By Alexa Noel Dyrness
It’s Easy to be Biased…
Stereotyping and the stigmatization of disordered eating is ever present in today’s society. Recently, I asked a couple of my friends: “What comes to mind when they think about eating disorders?” What I found was a common theme—a picture of the underweight anorexic woman. A woman who looks extremely thin. A woman who restricts her food intake with the purpose of losing weight. A woman who places her body image over her health.
As humans, we naturally seek to make sense of things through social categories. And although there are benefits to this process, social categorization can lead to stereotypes that limit our perspective. Recently, I caught myself jumping to this same anorexic stereotype.
I was out to dinner with a lifelong friend and noticed that my friend was looking quite thin—to the point where she looked underweight. When we were eating, I noticed that she was not eating much. My mind immediately went to the anorexic stereotype of someone who must care deeply about their body image. But the thought that she may be struggling with anorexia also surprised me. She was not someone who ever commented on her appearance and seemed confident in herself.
I was making biased deductions from my observations, past experiences, schooling, and through media exposure. Personally, I have had my own struggles with disordered eating and engaged in binging and purging that stemmed from body image issues. As someone who has struggled with an eating disorder, I thought that I had a pretty solid understanding that disordered eating stemmed solely from body image issues. But, I turned out to be wrong.
One Person’s Experience
I asked my friend about her weight loss and she began to tell me about her relationship with food. It concerned me. It was not a struggle that stemmed from body image. It was not a struggle to be thin and desirable. But, rather, she described to me that her weight loss and lack of eating was rooted in a deep anxiety around consuming food that is poisonous or unhealthy.
My friend was diagnosed with Hashimoto’s disease, a thyroid condition, in her teenage years, and since then she has engaged in a long struggle of trying to maintain healthy hormone levels through varying methods. My friend noted that certain diets have been found to be helpful for the condition and those diets are what kick started her fears around food. She shared her experience of being consumed with eating the right way for her health and it snowballing into intense anxiety that now influences her daily functioning.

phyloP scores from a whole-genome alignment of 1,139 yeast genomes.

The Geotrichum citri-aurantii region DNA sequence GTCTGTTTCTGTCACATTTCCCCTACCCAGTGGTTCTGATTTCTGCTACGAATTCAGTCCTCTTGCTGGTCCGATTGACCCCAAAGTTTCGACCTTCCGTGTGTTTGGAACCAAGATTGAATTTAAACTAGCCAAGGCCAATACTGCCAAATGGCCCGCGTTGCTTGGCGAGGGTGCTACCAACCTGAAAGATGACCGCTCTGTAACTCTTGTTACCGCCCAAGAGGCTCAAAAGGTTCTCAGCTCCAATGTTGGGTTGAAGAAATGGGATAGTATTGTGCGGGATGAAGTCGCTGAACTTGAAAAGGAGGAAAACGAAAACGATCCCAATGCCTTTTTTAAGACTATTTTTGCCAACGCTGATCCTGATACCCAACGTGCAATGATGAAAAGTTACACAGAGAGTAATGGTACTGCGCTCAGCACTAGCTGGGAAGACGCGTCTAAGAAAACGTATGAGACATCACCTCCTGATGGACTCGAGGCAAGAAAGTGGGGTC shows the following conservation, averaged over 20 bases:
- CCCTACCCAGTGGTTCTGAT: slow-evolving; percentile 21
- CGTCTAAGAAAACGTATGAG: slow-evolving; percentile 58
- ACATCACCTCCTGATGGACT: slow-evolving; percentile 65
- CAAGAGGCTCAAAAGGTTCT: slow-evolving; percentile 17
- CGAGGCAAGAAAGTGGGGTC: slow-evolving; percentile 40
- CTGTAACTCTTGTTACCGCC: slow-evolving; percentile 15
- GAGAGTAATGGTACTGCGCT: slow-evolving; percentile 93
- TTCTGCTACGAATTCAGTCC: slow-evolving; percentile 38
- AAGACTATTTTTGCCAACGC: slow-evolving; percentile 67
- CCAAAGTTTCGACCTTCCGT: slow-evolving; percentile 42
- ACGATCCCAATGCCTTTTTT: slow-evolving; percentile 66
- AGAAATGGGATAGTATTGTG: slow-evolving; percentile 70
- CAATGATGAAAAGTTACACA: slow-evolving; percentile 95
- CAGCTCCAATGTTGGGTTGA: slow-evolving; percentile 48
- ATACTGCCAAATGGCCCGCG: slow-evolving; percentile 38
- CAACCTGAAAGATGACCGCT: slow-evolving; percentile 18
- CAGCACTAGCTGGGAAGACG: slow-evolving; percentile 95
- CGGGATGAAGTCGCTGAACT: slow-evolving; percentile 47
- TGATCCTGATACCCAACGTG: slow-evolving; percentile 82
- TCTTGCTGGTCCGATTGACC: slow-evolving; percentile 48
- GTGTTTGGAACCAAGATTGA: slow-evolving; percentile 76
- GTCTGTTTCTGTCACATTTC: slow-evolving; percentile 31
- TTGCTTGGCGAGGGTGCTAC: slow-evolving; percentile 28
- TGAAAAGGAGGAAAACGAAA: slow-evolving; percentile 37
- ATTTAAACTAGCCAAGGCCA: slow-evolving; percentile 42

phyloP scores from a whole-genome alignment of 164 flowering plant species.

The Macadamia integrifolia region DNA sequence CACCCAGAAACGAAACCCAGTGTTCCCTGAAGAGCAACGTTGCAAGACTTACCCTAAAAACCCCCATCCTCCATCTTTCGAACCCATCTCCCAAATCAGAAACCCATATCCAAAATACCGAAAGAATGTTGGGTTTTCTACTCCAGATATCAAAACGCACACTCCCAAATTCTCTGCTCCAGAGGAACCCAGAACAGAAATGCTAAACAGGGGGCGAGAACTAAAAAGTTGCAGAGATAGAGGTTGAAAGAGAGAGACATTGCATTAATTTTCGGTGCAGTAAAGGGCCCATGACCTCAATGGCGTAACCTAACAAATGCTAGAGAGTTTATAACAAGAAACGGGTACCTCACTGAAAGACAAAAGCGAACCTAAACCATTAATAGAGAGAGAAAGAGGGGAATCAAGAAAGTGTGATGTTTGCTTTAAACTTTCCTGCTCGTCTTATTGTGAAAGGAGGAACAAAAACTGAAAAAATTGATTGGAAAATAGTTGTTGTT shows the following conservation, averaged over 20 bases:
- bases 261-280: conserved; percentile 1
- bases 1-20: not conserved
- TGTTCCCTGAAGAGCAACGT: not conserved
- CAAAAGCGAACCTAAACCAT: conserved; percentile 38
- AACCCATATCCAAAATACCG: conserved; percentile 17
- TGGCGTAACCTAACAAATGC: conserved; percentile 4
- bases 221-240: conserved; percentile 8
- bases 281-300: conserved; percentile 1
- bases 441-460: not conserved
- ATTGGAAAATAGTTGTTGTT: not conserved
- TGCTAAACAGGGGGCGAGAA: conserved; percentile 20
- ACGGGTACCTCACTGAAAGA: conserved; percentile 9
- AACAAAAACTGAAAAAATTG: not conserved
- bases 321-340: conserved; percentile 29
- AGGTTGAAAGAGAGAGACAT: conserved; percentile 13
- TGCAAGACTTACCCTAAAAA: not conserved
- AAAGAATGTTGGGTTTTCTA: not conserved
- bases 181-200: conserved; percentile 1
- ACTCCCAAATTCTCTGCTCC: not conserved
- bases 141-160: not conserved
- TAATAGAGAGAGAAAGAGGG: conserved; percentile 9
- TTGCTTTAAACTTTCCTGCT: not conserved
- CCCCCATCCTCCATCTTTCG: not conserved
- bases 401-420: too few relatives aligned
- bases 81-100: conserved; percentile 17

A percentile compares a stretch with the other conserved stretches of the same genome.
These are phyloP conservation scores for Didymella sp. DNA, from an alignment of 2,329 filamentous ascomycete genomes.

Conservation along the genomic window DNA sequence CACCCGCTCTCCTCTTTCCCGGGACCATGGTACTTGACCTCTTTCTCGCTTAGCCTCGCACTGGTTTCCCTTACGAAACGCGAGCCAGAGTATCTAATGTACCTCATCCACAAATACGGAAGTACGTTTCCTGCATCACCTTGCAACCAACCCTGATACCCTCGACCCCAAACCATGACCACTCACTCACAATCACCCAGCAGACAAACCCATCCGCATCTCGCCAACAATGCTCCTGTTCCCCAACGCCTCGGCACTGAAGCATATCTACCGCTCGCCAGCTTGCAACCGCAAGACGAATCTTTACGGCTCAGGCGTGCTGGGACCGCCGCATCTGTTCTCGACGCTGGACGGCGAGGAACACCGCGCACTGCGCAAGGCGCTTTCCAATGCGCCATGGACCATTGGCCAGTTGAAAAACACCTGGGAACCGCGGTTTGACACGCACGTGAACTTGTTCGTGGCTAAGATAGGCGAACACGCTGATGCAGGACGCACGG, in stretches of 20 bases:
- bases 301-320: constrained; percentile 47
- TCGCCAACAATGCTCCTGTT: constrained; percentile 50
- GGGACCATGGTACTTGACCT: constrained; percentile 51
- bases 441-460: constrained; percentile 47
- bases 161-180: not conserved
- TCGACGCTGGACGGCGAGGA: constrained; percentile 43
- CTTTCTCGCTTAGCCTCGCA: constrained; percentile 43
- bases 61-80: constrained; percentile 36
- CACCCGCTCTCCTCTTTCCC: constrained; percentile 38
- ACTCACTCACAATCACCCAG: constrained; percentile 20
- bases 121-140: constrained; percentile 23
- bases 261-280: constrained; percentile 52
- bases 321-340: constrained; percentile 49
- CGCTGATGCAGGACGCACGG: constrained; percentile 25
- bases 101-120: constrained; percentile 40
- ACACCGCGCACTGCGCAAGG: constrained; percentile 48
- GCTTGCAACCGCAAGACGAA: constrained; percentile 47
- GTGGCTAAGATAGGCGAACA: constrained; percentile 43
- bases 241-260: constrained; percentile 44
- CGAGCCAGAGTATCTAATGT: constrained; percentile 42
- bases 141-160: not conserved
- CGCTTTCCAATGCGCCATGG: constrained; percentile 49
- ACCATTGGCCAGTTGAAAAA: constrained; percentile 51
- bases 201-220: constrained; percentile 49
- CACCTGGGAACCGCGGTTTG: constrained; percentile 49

After having this conversation with my friend (and providing her many referrals to get help), I reflected on my own reactions and understanding of where disordered eating stemmed from. I began doing research to better understand what my friend was going through and what I could do to help.
Exploring New Possibilities
What I found was that there are people who suffer from extreme forms of food phobia, cibophobia, and those who have Avoidant/Restrictive Food Intake Disorder (ARFID). It appears that cibophobia can lead to ARFID. ARFID is a relatively new mental health diagnosis that appeared in the most recent edition of the Diagnostic and Statistical Manual of Mental Disorders (DSM-V). ARFID is an eating disorder that manifests in avoidance of certain foods and insufficient nutritional/energy needs. It can lead to significant weight loss, nutritional deficiency, and interfere with daily functioning. There are many ways that ARFID presents – from fear of harm to animals to fear of choking. These fears lead to restricting or avoiding foods that are relevant to the fear itself.
ARFID is an eating disorder that has nothing to do with body image. And yet I had thought that body image was a core aspect of eating disorders. My mind was blown. This made me reflect on my own ways of categorizing things, making assumptions, and how I can continue to strive to increase my perspective and acknowledge my bias around the world around me.
In my research, I came across other forms of disordered eating that do not stem from body image. For example, some find deprivation of food to be a way of feeling alive. Disordered eating can also be a symptom of severe depression. The point is that there are many reasons that may lead to disordered eating – not just a problem with body image.
Having an Open Mind
Ultimately, my friend is going through a similar struggle to mine with my own disordered eating. We both had fear. She is fearful of poison, while I was fearful of fat. Our relationships with food have caused us great distress and negative health consequences. But I was too quick to assume that her issue must have been a body image issue, as that was my experience. It’s important to note that eating disorders serve a purpose: they are used as an unhealthy coping mechanism for dealing with underlying issues.
It was an excellent reminder that my experience is not everyone’s experience. My hope is that I can continue to open my mind, to make fewer automatic assumptions about people, and to encourage others to do the same by reflecting on their bias. Just because someone has struggles with food, it does not mean that they have a problem with their body image or size.
If you or someone you love is struggling with disordered eating, feel free to call the National Association of Anorexia Nervosa and Associated Disorders (ANAD) helpline at 630.577.1330 or text the word “HOME” to 741741 (Crisis Text Line available 24/7).
The point is that there are many reasons that may lead to disordered eating—not just a problem with body image.